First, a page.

On April 1, HUD issued guidance detailing mortgage relief options for single-family homeowners with FHA mortgages impacted by Covid-19. HUD explains that the CARES Act requires mortgage servicers to provide mortgage relief to borrowers with options for payment deferral or payment forbearance “for up to six months, and must provide an additional six months of forbearance if requested by the borrower.” In addition, Mortgagee Letter 2020-06 states that borrowers with forbearance plans will have all late charges, fees, and penalties waived as long as the plans are in effect. Although servicers are required to comply with the FCRA, the Mortgagee Letter instructs servicers not to report a borrower as delinquent if the borrower is in a Covid-19 forbearance plan and “performing as agreed,” and further suggests that servicers should “consider the impacts” of Covid-19 “on Borrowers’ financial situations and any flexibilities a Servicer may have under the FCRA.” The Mortgagee Letter also provides a mortgage relief option for “seniors with Home Equity Conversion Mortgages” who can request an extension of up to six months initially, which may be extended up to an additional six months. This mortgage relief option also requires that all late fees, charges, and penalties be waived during the extension period. Borrowers with owner-occupied properties who are granted forbearance plans must also be evaluated for a “C[ovid]-19 National Emergency Standalone Partial Claim” prior to the end of the plan. This option will allow borrowers to reinstate their loans after the plan ends. Consumers can find FHA Q&As here.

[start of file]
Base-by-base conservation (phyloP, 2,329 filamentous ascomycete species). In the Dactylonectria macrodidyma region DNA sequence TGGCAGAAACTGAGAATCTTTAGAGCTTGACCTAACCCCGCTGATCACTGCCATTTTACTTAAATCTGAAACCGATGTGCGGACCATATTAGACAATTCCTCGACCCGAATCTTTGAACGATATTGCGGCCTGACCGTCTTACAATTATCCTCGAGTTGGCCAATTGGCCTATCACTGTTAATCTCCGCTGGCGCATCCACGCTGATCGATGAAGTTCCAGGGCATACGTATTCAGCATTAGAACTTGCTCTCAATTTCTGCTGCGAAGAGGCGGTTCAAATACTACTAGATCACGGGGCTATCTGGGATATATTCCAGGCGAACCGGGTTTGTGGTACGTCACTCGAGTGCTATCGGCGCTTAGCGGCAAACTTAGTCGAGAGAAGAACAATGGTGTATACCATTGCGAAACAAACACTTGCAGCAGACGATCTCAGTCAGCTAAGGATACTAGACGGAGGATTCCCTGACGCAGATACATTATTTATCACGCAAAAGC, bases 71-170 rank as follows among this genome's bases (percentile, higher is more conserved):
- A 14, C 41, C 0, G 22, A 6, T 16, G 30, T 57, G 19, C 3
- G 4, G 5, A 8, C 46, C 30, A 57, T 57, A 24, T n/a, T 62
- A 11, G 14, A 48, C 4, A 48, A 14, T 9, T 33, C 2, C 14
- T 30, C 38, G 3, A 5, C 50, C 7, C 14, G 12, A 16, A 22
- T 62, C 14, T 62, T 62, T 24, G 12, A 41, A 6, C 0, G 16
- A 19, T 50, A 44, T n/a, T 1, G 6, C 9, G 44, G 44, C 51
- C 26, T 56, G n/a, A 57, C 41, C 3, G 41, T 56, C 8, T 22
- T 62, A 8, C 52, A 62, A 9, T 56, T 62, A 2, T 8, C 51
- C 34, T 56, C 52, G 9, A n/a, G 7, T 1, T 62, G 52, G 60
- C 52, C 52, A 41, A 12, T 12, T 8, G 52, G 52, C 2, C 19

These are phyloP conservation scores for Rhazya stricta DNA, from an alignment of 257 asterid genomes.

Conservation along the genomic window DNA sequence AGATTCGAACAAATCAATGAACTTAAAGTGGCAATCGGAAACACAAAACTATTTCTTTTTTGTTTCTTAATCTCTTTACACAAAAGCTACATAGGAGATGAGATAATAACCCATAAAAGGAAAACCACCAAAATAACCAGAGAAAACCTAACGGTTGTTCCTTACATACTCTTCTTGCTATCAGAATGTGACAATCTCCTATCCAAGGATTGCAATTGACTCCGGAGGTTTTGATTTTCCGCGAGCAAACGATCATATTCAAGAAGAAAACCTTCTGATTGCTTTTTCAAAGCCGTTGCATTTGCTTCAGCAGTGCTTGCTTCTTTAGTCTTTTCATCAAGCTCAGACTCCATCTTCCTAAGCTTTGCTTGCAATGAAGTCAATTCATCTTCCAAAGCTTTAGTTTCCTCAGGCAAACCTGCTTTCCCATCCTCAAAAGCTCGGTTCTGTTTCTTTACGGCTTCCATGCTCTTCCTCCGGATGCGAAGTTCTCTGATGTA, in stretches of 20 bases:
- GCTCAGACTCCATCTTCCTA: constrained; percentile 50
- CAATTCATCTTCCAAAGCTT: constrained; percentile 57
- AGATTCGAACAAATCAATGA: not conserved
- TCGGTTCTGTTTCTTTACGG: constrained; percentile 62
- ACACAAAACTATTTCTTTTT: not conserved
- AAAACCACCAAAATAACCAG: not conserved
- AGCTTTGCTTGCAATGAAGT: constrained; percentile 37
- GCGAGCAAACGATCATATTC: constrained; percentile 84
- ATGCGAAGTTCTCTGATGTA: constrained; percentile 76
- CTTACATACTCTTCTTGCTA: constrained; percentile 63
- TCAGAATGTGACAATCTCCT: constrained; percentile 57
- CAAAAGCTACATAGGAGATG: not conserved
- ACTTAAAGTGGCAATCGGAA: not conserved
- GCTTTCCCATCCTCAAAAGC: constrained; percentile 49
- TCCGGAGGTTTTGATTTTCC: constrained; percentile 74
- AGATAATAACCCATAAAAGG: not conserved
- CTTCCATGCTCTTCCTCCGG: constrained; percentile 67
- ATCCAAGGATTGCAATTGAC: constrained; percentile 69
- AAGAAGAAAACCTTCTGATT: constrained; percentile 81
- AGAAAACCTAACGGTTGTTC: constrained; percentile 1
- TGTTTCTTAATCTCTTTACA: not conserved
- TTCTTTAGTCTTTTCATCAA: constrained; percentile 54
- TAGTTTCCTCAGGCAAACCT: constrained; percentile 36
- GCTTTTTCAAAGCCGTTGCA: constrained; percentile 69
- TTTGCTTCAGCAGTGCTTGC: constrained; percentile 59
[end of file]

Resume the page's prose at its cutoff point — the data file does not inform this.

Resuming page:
On April 1, the CFPB announced a $1.3 million settlement with a Texas-based short-term lender to resolve allegations that the lender violated the Consumer Financial Protection Act, FCRA, and TILA. The Bureau alleged that while “marketing, servicing, and collecting on high-interest payday, auto-title, and unsecured consumer-installment loans,” the lender made deceptive representations through advertisements and telemarketing calls when promoting purported loan discounts. The Bureau also alleged that the lender engaged in unfair collection call practices by allegedly calling consumers who failed to make payments numerous times—some more than 15 or 20 times a day—even after being asked to stop. In addition, the lender allegedly repeatedly called consumers’ workplaces and references as a tactic to obtain payments and disclosed, or risked disclosing, to third parties the existence of the delinquent debts. According to the Bureau, the lender also violated FCRA by failing to maintain adequate consumer reporting policies and procedures to ensure the “accuracy and integrity” of the information furnished to consumer reporting agencies, and violated TILA by failing to provide telemarketers guidance on how to lawfully disclose a loan’s annual percentage rate as required by federal law when responding to consumers’ questions about interest and other loan costs.